Last week, we added a new example to our resource library: the Environmental Defense Fund's interactive mapping application of "dirty" heating oil in New York City on a building-by-building level. Because this is a great example of a nonprofit mapping application, I asked the EDF's Kira Marchenese to tell us a little bit more about the data sources, mapping tools, and processes that took place to create this project.
According to the Environmental Defense Fund, heating systems cause 50% more pollution in New York City than cars and trucks. EDF obtained data from the New York City Department of Environmental Protection in early 2009 showing which buildings in the city use the "dirty" No. 4 or No. 6 heating oil, as opposed to the relatively cleaner-burning No. 2 oil or natural gas. This Flash-based map, created from that data, shows a building-by-building status of heating oil in use, as well as pending applications for fuel changes. In addition, this map features an address search widget so that you can look for a specific building directly.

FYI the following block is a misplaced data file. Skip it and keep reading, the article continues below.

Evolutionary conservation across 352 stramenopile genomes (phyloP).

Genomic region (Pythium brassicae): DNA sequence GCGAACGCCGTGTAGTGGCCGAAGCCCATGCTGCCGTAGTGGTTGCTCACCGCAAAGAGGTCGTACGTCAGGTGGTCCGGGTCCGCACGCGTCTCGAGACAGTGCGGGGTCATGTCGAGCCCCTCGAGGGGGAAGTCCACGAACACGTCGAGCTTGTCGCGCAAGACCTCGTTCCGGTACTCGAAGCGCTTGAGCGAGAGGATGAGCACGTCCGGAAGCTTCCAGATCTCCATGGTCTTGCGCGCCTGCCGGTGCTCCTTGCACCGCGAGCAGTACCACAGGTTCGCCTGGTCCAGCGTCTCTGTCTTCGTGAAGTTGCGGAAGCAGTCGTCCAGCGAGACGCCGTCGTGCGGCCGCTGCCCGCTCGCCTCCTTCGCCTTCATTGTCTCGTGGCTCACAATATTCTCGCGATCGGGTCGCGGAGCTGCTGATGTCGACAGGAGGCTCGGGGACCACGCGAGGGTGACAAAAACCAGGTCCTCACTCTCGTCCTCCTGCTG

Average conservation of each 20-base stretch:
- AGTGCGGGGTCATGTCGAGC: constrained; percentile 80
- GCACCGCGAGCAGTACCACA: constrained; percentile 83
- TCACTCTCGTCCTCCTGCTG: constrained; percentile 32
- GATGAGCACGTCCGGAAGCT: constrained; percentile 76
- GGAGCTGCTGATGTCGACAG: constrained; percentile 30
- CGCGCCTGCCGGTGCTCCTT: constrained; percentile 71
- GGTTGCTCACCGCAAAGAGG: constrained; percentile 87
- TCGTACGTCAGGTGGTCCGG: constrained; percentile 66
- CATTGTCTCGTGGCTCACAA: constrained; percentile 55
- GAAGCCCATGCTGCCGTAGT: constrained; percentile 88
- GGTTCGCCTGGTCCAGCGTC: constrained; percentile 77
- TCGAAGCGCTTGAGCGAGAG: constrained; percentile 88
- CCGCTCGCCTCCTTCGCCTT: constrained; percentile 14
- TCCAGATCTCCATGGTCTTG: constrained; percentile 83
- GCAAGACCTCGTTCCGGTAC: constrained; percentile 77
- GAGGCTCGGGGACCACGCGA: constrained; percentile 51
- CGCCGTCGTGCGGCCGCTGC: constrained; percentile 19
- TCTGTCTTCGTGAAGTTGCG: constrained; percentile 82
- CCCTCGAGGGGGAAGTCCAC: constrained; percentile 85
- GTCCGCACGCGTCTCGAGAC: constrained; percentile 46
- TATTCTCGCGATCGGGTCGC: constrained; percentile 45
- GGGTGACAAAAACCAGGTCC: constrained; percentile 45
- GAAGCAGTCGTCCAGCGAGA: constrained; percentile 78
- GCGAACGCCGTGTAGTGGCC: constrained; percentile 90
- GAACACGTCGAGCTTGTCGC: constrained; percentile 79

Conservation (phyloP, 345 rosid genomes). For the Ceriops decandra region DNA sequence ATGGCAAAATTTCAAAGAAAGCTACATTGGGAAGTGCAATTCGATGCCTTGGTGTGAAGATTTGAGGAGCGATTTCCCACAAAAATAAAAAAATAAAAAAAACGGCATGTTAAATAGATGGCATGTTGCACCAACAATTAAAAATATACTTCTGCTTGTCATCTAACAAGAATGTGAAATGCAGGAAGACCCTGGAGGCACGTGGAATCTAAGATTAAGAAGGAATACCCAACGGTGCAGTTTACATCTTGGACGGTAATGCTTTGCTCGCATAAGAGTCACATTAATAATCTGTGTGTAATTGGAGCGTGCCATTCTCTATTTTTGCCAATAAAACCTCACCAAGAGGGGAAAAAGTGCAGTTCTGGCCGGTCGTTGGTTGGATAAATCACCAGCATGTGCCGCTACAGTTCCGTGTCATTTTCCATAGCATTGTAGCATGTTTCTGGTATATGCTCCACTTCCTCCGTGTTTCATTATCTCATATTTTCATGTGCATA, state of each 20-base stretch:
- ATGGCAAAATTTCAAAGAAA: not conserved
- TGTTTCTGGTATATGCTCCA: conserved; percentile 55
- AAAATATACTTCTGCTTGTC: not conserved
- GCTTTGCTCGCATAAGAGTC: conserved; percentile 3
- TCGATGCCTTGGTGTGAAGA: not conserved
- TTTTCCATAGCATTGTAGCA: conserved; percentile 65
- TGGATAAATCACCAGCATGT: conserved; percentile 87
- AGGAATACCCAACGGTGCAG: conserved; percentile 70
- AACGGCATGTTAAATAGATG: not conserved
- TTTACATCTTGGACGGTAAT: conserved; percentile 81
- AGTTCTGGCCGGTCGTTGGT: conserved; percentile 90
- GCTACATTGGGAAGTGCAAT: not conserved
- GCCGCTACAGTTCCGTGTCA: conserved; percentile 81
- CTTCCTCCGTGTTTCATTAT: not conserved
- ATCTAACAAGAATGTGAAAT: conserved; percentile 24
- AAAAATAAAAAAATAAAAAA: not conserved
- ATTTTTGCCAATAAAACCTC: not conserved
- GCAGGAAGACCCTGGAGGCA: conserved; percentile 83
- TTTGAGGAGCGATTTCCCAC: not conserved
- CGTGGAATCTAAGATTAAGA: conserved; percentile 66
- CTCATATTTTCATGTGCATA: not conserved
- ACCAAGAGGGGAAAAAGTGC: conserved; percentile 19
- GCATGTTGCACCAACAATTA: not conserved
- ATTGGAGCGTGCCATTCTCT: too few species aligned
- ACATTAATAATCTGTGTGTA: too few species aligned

WaterGoodness is a new site allowing users to share and find water quality reports across the United States. The site combines water quality and pollution data from a variety of government sources with visitor reports of their local water quality.
By searching the US Environmental Protection Agency's database, GreenSpaceMap offers visitors the ability to locate environmental threats in their neighborhood or region. Locations like Superfund sites and brownfields are visible once you type in a starting address. This is also an entry in the Sunlight Labs Apps for America contest.